Certainly, one can find fault with their strategy and tactics, but this misses the more serious impediment: the lack of confidence that most people have in the US political system, along with a combination of financial pressures and entertainment alternatives, that render them either incapable or consciously dismissive of political action. Sheehan and the peace movement have not been effective at persuading them otherwise, and it is arguable whether there was any way that they could possibly do so. Indeed, I wonder whether, in a globalized world, where neoliberal transnationals and finance capital uniformly pursue their interests across nation state boundaries, and even continents, the traditional forms of protest, marches, civil disobedience, street theatre, strikes and boycotts, forms developed to compel changes in policies and practices within a specific country, have any prospect of success. One of the debilitating aspects of the postmodern condition, in other words.
Sheehan and the peace movement also encountered another paradoxical problem that they could never reconcile, and it haunts efforts to bring the war to an end to this day. As the parents of soldiers who served (or in Sheehan's case, died) in Iraq, or veterans of the Iraq war and previous wars, they insisted, understandably, on the importance of supporting the troops while condemning the policy. The consequence of this approach blunted any effort to educate the public that the primary purpose of the US military today is the imperial dominance of much of the rest of the world.
Frankly, as I have stated here several times, no one should enlist in it. But, for veterans, soldiers and their parents, such an acknowledgement destroys the romanticization of military service that they still passionately retain. From their perspective, the US military is fine, service is not only acceptable, but a noble endeavor, and it only inflicts harm when it is deliberately misused politically. Such an emotionally understandable, but naive perspective, one that presumes to place the military outside the political world in which we all live, ignores obvious facts, such as the fact that the military is is designed and trained for imperial intervention, that it has, since the end of World War II been deployed almost exclusively for this purpose (at this point, it is even implausible to describe the war and occupation of Afghanistan as acts of self-defense) and that, in the future, it is anticipated the military will be deployed within cities and shantytowns around the world in counterinsurgency operations.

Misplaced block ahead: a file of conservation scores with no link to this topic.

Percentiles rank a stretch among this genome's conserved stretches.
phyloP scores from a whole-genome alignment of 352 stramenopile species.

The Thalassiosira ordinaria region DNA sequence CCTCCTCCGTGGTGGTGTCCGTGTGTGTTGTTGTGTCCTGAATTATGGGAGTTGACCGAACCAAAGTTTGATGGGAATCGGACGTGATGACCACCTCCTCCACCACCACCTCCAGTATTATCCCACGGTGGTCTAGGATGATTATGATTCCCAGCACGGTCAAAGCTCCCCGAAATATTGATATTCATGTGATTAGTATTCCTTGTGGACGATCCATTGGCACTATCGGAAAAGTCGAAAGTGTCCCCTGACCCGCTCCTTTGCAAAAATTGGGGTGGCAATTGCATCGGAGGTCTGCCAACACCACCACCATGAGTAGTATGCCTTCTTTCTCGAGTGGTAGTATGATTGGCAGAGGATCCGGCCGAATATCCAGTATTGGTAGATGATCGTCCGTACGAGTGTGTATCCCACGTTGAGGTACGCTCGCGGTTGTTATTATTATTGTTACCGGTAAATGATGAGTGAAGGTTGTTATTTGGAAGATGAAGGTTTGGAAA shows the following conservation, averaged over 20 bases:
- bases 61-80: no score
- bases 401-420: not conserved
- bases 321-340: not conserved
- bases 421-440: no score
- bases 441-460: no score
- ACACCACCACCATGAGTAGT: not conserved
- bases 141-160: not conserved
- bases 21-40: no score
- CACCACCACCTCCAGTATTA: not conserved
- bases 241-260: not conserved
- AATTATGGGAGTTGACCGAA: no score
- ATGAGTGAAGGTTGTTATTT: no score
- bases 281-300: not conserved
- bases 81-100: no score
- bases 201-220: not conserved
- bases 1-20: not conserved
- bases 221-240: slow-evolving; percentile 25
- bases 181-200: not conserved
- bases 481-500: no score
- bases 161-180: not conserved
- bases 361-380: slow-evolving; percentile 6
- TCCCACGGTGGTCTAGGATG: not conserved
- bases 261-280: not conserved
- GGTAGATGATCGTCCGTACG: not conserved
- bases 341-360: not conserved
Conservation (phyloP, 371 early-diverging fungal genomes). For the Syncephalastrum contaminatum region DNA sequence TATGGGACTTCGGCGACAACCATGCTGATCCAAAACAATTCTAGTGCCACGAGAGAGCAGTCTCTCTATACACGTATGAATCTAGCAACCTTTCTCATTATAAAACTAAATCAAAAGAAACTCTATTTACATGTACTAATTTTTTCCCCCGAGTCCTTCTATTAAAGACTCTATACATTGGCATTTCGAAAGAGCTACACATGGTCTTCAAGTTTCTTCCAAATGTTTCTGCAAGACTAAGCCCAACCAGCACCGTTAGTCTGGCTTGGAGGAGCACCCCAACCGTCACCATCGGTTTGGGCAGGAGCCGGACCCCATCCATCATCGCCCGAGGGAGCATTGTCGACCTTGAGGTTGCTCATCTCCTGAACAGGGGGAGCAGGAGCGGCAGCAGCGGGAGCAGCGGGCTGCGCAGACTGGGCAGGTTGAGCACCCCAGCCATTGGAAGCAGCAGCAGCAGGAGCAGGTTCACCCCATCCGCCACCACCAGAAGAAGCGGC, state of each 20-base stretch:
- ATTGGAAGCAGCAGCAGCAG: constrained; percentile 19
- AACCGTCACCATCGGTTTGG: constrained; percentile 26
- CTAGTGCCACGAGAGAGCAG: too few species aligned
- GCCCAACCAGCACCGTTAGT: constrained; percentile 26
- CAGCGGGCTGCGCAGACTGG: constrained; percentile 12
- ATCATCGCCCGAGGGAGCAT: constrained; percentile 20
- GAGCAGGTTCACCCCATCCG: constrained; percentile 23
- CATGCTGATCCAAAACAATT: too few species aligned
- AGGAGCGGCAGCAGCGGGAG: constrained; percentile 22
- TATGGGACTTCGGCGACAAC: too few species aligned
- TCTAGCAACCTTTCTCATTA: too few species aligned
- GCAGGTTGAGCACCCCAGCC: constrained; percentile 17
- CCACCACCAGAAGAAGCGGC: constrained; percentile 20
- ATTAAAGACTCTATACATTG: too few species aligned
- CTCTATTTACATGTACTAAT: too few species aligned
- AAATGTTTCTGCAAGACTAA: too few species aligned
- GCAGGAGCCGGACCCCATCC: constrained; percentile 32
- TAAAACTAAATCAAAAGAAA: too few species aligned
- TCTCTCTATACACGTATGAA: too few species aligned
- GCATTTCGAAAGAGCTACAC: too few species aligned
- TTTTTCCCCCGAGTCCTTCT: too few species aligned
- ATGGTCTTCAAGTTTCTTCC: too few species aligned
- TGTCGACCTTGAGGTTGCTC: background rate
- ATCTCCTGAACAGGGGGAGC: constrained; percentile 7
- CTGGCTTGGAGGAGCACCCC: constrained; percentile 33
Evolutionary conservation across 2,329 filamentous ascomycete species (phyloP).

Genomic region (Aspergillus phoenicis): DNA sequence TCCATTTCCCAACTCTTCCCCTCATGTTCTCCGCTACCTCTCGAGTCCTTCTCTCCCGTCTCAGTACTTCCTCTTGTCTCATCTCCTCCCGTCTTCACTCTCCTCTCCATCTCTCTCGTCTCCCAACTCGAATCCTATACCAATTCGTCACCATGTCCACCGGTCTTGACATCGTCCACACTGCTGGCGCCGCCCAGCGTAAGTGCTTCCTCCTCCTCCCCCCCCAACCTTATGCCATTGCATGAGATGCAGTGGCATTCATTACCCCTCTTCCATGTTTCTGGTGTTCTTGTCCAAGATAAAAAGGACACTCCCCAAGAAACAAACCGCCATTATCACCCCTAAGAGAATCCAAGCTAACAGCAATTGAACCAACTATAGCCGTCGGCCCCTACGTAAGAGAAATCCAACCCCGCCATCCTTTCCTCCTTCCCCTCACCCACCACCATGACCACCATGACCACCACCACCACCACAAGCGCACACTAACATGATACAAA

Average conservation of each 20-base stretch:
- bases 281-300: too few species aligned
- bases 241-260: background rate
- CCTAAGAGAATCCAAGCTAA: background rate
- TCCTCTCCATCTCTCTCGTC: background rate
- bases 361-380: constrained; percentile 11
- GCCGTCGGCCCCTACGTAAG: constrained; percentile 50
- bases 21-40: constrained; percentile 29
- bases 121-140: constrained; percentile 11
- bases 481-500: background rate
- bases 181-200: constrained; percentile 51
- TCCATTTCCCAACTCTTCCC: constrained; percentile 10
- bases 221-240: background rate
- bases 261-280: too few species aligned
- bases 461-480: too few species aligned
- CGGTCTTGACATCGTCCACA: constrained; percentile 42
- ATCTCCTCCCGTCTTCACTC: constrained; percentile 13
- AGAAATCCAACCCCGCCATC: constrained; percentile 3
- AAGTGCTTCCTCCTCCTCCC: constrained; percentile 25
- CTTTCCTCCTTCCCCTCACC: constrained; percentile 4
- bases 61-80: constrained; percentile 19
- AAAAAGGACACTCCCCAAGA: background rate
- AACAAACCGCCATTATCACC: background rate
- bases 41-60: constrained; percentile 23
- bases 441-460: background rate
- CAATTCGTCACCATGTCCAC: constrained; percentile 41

Of course, Sheehan and the peace movement have encouraged people not to enlist and re-enlist, but the effectiveness of the message has been undermined by the inability to truthfully state that service in the US military necessarily involves the brutalization of other peoples and cultures around the world. As long as military service carries a residue of nostalgic pride, it will be difficult, if not impossible, to persuade people to reject it, or, at least, reject it sufficiently to impair US military operations. In the end, most people shy away from it for the obvious reason that they don't want to get killed or maimed or separated from their family indefinitely, but enough still enlist and re-enlist to provide the Pentagon with sufficieint force to occupy Iraq indefinitely.
Such a perspective has also contributed to the public's seemingly contraditory willingness to continue funding the occupation, while wanting it brought to end as quickly as possible. Opposition to a war based primarily upon the harm brought to our troops, while perserving an idealized view of military service, is invariably going to result in such confused attitudes. We want out, but we don't want to hurt our boys, and Bush recognizes it, and exploits it every day. Beyond Iraq, the possibility remains, no, the probability, if not certainty, that people will again enlist in larger numbers after this conflict, and excitedly participate in the next atrocity, because no one has informed them about the true nature of US military service, and then there will be a another Cindy Sheehan, living through the same thing all over again.